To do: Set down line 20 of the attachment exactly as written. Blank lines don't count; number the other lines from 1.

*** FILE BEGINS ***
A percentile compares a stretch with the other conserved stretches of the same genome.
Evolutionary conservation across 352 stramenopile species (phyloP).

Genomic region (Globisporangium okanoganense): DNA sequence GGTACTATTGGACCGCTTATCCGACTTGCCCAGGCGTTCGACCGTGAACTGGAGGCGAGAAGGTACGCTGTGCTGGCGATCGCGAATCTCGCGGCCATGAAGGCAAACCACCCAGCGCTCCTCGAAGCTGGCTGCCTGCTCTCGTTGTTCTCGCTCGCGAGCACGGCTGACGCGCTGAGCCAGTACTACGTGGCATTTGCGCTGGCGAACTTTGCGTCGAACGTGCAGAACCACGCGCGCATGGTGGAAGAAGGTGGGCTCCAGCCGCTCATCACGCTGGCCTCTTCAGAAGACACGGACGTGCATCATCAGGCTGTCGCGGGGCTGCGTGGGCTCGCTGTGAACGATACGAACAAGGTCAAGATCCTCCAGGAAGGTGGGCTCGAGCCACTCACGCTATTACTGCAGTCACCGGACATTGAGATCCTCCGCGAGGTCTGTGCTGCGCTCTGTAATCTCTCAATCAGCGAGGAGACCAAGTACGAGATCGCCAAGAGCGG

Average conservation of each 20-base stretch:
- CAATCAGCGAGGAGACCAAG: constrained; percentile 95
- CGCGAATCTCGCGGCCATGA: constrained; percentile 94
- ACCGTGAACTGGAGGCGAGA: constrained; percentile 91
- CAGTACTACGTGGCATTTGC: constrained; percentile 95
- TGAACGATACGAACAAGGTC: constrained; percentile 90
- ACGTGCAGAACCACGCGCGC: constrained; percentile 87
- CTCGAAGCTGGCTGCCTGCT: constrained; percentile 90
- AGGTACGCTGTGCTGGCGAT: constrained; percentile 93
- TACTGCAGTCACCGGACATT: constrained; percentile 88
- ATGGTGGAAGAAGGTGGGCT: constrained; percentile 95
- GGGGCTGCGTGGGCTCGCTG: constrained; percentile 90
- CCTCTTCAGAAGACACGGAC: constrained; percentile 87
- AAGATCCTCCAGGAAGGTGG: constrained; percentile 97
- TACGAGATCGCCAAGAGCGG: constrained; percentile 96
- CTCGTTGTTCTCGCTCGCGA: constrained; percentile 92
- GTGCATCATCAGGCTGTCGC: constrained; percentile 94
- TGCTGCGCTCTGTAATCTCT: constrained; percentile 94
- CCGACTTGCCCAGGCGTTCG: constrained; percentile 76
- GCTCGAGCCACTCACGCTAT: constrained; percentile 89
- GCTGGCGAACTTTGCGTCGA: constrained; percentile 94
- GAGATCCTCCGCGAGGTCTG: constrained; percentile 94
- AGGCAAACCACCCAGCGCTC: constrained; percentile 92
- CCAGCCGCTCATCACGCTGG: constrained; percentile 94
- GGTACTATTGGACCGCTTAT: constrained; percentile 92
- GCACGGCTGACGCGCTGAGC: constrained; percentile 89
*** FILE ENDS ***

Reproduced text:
- GTGCATCATCAGGCTGTCGC: constrained; percentile 94